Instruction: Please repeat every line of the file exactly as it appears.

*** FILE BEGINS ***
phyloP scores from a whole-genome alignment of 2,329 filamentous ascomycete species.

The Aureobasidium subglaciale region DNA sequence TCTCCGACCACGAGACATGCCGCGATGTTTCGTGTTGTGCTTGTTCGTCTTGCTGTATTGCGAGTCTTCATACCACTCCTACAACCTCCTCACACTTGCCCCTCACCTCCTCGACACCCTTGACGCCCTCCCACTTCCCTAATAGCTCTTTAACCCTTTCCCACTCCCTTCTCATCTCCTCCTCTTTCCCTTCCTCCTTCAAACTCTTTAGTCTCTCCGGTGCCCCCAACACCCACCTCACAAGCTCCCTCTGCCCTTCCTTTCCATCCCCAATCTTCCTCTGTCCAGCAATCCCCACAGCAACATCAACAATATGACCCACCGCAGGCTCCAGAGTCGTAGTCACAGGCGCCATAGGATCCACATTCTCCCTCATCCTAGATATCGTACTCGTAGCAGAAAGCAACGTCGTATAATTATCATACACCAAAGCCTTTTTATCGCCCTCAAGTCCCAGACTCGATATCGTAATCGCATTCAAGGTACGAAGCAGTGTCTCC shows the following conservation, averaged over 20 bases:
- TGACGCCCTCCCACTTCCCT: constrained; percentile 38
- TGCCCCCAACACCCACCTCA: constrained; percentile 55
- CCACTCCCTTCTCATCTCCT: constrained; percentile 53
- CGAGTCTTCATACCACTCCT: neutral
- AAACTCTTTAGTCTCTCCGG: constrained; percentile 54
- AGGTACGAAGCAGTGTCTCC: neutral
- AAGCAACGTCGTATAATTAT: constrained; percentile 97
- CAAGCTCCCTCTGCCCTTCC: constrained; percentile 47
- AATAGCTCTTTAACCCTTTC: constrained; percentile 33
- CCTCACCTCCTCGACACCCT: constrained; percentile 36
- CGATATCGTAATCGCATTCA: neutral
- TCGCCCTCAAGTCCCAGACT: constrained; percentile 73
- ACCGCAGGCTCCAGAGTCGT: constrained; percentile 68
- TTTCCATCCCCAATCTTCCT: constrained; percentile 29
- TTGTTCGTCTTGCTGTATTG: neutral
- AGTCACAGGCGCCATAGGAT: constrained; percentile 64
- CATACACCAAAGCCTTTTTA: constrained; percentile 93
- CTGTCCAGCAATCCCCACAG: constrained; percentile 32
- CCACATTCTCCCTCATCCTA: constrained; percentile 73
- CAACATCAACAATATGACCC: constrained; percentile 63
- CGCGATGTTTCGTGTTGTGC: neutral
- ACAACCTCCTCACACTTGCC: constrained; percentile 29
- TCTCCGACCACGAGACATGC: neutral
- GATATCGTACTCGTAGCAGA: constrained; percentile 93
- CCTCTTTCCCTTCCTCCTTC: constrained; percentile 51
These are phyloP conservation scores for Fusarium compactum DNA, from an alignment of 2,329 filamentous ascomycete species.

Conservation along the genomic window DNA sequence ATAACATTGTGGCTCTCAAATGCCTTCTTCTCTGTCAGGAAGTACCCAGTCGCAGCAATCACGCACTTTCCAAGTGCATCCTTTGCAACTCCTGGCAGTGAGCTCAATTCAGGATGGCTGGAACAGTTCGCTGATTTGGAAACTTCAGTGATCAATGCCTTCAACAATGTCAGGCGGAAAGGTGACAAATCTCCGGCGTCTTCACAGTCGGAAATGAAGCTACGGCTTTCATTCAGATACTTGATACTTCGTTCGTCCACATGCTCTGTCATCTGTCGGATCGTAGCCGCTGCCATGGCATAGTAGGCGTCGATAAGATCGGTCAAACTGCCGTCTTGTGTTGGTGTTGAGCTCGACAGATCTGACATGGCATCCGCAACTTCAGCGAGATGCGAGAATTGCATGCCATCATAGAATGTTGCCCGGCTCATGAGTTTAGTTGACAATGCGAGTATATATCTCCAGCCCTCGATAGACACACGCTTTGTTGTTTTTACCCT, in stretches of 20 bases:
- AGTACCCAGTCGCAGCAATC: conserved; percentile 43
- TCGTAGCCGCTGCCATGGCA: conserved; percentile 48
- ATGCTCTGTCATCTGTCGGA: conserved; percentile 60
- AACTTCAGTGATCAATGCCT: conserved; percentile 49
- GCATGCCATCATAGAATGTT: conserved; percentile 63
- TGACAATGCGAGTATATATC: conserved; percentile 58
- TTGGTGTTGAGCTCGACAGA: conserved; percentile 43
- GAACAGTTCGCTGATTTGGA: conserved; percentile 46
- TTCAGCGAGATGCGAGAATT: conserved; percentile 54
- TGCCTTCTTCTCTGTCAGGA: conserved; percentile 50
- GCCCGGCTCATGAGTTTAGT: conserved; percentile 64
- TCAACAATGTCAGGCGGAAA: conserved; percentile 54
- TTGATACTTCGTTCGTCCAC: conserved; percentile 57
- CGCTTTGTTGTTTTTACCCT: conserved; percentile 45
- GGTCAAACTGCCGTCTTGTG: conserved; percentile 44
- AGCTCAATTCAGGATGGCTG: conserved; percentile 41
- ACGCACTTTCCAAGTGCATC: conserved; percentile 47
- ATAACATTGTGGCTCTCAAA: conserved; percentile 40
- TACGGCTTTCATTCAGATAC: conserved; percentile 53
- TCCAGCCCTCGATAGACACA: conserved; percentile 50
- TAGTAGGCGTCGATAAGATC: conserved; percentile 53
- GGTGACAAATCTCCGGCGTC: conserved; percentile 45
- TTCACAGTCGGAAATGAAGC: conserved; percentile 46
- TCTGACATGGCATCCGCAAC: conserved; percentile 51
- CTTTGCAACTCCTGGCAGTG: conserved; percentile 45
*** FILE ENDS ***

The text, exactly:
phyloP scores from a whole-genome alignment of 2,329 filamentous ascomycete species.

The Aureobasidium subglaciale region DNA sequence TCTCCGACCACGAGACATGCCGCGATGTTTCGTGTTGTGCTTGTTCGTCTTGCTGTATTGCGAGTCTTCATACCACTCCTACAACCTCCTCACACTTGCCCCTCACCTCCTCGACACCCTTGACGCCCTCCCACTTCCCTAATAGCTCTTTAACCCTTTCCCACTCCCTTCTCATCTCCTCCTCTTTCCCTTCCTCCTTCAAACTCTTTAGTCTCTCCGGTGCCCCCAACACCCACCTCACAAGCTCCCTCTGCCCTTCCTTTCCATCCCCAATCTTCCTCTGTCCAGCAATCCCCACAGCAACATCAACAATATGACCCACCGCAGGCTCCAGAGTCGTAGTCACAGGCGCCATAGGATCCACATTCTCCCTCATCCTAGATATCGTACTCGTAGCAGAAAGCAACGTCGTATAATTATCATACACCAAAGCCTTTTTATCGCCCTCAAGTCCCAGACTCGATATCGTAATCGCATTCAAGGTACGAAGCAGTGTCTCC shows the following conservation, averaged over 20 bases:
- TGACGCCCTCCCACTTCCCT: constrained; percentile 38
- TGCCCCCAACACCCACCTCA: constrained; percentile 55
- CCACTCCCTTCTCATCTCCT: constrained; percentile 53
- CGAGTCTTCATACCACTCCT: neutral
- AAACTCTTTAGTCTCTCCGG: constrained; percentile 54
- AGGTACGAAGCAGTGTCTCC: neutral
- AAGCAACGTCGTATAATTAT: constrained; percentile 97
- CAAGCTCCCTCTGCCCTTCC: constrained; percentile 47
- AATAGCTCTTTAACCCTTTC: constrained; percentile 33
- CCTCACCTCCTCGACACCCT: constrained; percentile 36
- CGATATCGTAATCGCATTCA: neutral
- TCGCCCTCAAGTCCCAGACT: constrained; percentile 73
- ACCGCAGGCTCCAGAGTCGT: constrained; percentile 68
- TTTCCATCCCCAATCTTCCT: constrained; percentile 29
- TTGTTCGTCTTGCTGTATTG: neutral
- AGTCACAGGCGCCATAGGAT: constrained; percentile 64
- CATACACCAAAGCCTTTTTA: constrained; percentile 93
- CTGTCCAGCAATCCCCACAG: constrained; percentile 32
- CCACATTCTCCCTCATCCTA: constrained; percentile 73
- CAACATCAACAATATGACCC: constrained; percentile 63
- CGCGATGTTTCGTGTTGTGC: neutral
- ACAACCTCCTCACACTTGCC: constrained; percentile 29
- TCTCCGACCACGAGACATGC: neutral
- GATATCGTACTCGTAGCAGA: constrained; percentile 93
- CCTCTTTCCCTTCCTCCTTC: constrained; percentile 51
These are phyloP conservation scores for Fusarium compactum DNA, from an alignment of 2,329 filamentous ascomycete species.

Conservation along the genomic window DNA sequence ATAACATTGTGGCTCTCAAATGCCTTCTTCTCTGTCAGGAAGTACCCAGTCGCAGCAATCACGCACTTTCCAAGTGCATCCTTTGCAACTCCTGGCAGTGAGCTCAATTCAGGATGGCTGGAACAGTTCGCTGATTTGGAAACTTCAGTGATCAATGCCTTCAACAATGTCAGGCGGAAAGGTGACAAATCTCCGGCGTCTTCACAGTCGGAAATGAAGCTACGGCTTTCATTCAGATACTTGATACTTCGTTCGTCCACATGCTCTGTCATCTGTCGGATCGTAGCCGCTGCCATGGCATAGTAGGCGTCGATAAGATCGGTCAAACTGCCGTCTTGTGTTGGTGTTGAGCTCGACAGATCTGACATGGCATCCGCAACTTCAGCGAGATGCGAGAATTGCATGCCATCATAGAATGTTGCCCGGCTCATGAGTTTAGTTGACAATGCGAGTATATATCTCCAGCCCTCGATAGACACACGCTTTGTTGTTTTTACCCT, in stretches of 20 bases:
- AGTACCCAGTCGCAGCAATC: conserved; percentile 43
- TCGTAGCCGCTGCCATGGCA: conserved; percentile 48
- ATGCTCTGTCATCTGTCGGA: conserved; percentile 60
- AACTTCAGTGATCAATGCCT: conserved; percentile 49
- GCATGCCATCATAGAATGTT: conserved; percentile 63
- TGACAATGCGAGTATATATC: conserved; percentile 58
- TTGGTGTTGAGCTCGACAGA: conserved; percentile 43
- GAACAGTTCGCTGATTTGGA: conserved; percentile 46
- TTCAGCGAGATGCGAGAATT: conserved; percentile 54
- TGCCTTCTTCTCTGTCAGGA: conserved; percentile 50
- GCCCGGCTCATGAGTTTAGT: conserved; percentile 64
- TCAACAATGTCAGGCGGAAA: conserved; percentile 54
- TTGATACTTCGTTCGTCCAC: conserved; percentile 57
- CGCTTTGTTGTTTTTACCCT: conserved; percentile 45
- GGTCAAACTGCCGTCTTGTG: conserved; percentile 44
- AGCTCAATTCAGGATGGCTG: conserved; percentile 41
- ACGCACTTTCCAAGTGCATC: conserved; percentile 47
- ATAACATTGTGGCTCTCAAA: conserved; percentile 40
- TACGGCTTTCATTCAGATAC: conserved; percentile 53
- TCCAGCCCTCGATAGACACA: conserved; percentile 50
- TAGTAGGCGTCGATAAGATC: conserved; percentile 53
- GGTGACAAATCTCCGGCGTC: conserved; percentile 45
- TTCACAGTCGGAAATGAAGC: conserved; percentile 46
- TCTGACATGGCATCCGCAAC: conserved; percentile 51
- CTTTGCAACTCCTGGCAGTG: conserved; percentile 45